Sandhill Crane Shot With Arrow Ready To Fly Again

A sandhill crane that was captured in central Wisconsin with an arrow through her body is due to be released after what a veteran bird rehabilitator calls a truly amazing recovery.

A bird watcher spotted the crane near Wisconsin Rapids last Labor Day weekend and it stayed in the wild several weeks before others saw it and called bird rehabilitator Marge Gibson from Antigo. She and Wisconsin Rapids wildlife rehabilitator Nicki Christianson worked out a capture plan, and more than two dozen people helped catch the weakened bird on September 29th.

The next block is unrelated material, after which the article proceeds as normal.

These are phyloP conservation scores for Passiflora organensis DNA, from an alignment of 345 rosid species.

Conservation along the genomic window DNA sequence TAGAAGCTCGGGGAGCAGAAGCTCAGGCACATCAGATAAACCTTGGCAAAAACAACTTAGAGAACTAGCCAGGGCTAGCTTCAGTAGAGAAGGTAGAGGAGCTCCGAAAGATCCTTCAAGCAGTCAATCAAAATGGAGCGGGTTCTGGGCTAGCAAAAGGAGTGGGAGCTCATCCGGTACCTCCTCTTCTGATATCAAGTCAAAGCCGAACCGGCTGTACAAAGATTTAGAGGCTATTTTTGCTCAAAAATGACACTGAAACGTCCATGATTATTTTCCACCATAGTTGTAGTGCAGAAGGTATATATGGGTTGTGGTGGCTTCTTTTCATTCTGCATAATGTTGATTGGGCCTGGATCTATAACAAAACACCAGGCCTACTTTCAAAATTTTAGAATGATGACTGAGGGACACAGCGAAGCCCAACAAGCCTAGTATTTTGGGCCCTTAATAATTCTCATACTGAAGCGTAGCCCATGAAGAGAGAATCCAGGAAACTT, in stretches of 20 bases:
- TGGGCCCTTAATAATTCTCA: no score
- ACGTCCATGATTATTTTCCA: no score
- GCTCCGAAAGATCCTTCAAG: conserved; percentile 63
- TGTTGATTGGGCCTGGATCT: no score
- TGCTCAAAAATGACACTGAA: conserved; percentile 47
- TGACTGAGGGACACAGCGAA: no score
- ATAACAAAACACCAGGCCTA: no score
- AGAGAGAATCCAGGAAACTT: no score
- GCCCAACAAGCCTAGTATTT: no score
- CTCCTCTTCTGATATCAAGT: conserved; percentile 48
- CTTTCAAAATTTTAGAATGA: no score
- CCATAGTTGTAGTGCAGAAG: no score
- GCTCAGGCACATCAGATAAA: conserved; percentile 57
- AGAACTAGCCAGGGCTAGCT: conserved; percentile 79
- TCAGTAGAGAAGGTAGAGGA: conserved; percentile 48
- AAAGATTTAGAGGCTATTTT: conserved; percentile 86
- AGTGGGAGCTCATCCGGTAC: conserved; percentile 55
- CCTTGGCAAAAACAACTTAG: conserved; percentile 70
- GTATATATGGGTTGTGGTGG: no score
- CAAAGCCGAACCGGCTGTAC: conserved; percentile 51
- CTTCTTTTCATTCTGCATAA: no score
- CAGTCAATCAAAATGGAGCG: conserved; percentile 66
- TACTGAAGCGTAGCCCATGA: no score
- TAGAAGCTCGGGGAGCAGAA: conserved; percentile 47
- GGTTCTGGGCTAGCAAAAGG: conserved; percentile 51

Gibson says the arrow missed all the vital organs, but the crane had a bad infection. It not only survived treatment but is due to be released today, unless severe weather prevents it, in the same area where it was found.

Two cranes believed to be its mate and offspring have returned to the area from migration, and Gibson hopes they'll be reunited. Cranes mate for life.

No one has been charged with shooting the crane, despite a reward offered by the U.S. Fish and Wildlife Service. The sandhill crane is a federally protected species.